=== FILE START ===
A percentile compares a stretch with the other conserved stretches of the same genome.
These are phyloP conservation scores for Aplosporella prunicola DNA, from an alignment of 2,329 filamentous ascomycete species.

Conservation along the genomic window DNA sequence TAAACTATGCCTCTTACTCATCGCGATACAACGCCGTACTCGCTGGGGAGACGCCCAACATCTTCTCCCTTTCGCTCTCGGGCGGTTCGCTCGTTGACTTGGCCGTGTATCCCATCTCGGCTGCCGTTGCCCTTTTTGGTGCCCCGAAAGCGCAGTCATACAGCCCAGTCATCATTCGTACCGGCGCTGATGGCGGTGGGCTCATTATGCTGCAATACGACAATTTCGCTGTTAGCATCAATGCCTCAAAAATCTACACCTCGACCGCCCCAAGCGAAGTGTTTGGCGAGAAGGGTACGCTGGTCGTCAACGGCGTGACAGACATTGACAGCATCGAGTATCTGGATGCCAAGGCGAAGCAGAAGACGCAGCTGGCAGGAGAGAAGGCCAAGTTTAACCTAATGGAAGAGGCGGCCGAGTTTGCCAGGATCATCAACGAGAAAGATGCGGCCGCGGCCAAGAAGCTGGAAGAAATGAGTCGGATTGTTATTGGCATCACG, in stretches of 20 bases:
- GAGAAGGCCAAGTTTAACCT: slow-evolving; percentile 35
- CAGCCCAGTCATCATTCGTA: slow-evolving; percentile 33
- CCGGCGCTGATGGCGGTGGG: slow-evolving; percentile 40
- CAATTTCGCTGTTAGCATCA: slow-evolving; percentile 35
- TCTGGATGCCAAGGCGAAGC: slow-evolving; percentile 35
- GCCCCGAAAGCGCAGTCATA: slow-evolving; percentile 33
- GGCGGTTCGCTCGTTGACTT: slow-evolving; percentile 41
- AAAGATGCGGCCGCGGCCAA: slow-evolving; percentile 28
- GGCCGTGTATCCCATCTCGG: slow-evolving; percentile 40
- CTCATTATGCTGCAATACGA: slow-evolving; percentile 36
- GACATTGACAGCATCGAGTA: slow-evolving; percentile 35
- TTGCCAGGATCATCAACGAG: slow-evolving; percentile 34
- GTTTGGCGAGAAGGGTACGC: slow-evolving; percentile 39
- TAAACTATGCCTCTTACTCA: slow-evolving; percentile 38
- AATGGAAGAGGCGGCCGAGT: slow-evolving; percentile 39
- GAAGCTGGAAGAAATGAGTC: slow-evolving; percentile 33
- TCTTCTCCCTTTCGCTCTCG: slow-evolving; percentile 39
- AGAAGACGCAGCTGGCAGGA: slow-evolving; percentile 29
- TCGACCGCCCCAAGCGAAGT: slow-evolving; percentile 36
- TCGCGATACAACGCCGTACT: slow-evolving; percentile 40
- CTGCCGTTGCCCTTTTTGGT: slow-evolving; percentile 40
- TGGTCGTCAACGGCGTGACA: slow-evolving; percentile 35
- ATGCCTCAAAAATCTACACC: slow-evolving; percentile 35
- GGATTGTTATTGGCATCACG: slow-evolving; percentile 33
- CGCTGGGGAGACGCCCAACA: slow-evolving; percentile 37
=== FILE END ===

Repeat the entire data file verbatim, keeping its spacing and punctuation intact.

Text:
A percentile compares a stretch with the other conserved stretches of the same genome.
These are phyloP conservation scores for Aplosporella prunicola DNA, from an alignment of 2,329 filamentous ascomycete species.

Conservation along the genomic window DNA sequence TAAACTATGCCTCTTACTCATCGCGATACAACGCCGTACTCGCTGGGGAGACGCCCAACATCTTCTCCCTTTCGCTCTCGGGCGGTTCGCTCGTTGACTTGGCCGTGTATCCCATCTCGGCTGCCGTTGCCCTTTTTGGTGCCCCGAAAGCGCAGTCATACAGCCCAGTCATCATTCGTACCGGCGCTGATGGCGGTGGGCTCATTATGCTGCAATACGACAATTTCGCTGTTAGCATCAATGCCTCAAAAATCTACACCTCGACCGCCCCAAGCGAAGTGTTTGGCGAGAAGGGTACGCTGGTCGTCAACGGCGTGACAGACATTGACAGCATCGAGTATCTGGATGCCAAGGCGAAGCAGAAGACGCAGCTGGCAGGAGAGAAGGCCAAGTTTAACCTAATGGAAGAGGCGGCCGAGTTTGCCAGGATCATCAACGAGAAAGATGCGGCCGCGGCCAAGAAGCTGGAAGAAATGAGTCGGATTGTTATTGGCATCACG, in stretches of 20 bases:
- GAGAAGGCCAAGTTTAACCT: slow-evolving; percentile 35
- CAGCCCAGTCATCATTCGTA: slow-evolving; percentile 33
- CCGGCGCTGATGGCGGTGGG: slow-evolving; percentile 40
- CAATTTCGCTGTTAGCATCA: slow-evolving; percentile 35
- TCTGGATGCCAAGGCGAAGC: slow-evolving; percentile 35
- GCCCCGAAAGCGCAGTCATA: slow-evolving; percentile 33
- GGCGGTTCGCTCGTTGACTT: slow-evolving; percentile 41
- AAAGATGCGGCCGCGGCCAA: slow-evolving; percentile 28
- GGCCGTGTATCCCATCTCGG: slow-evolving; percentile 40
- CTCATTATGCTGCAATACGA: slow-evolving; percentile 36
- GACATTGACAGCATCGAGTA: slow-evolving; percentile 35
- TTGCCAGGATCATCAACGAG: slow-evolving; percentile 34
- GTTTGGCGAGAAGGGTACGC: slow-evolving; percentile 39
- TAAACTATGCCTCTTACTCA: slow-evolving; percentile 38
- AATGGAAGAGGCGGCCGAGT: slow-evolving; percentile 39
- GAAGCTGGAAGAAATGAGTC: slow-evolving; percentile 33
- TCTTCTCCCTTTCGCTCTCG: slow-evolving; percentile 39
- AGAAGACGCAGCTGGCAGGA: slow-evolving; percentile 29
- TCGACCGCCCCAAGCGAAGT: slow-evolving; percentile 36
- TCGCGATACAACGCCGTACT: slow-evolving; percentile 40
- CTGCCGTTGCCCTTTTTGGT: slow-evolving; percentile 40
- TGGTCGTCAACGGCGTGACA: slow-evolving; percentile 35
- ATGCCTCAAAAATCTACACC: slow-evolving; percentile 35
- GGATTGTTATTGGCATCACG: slow-evolving; percentile 33
- CGCTGGGGAGACGCCCAACA: slow-evolving; percentile 37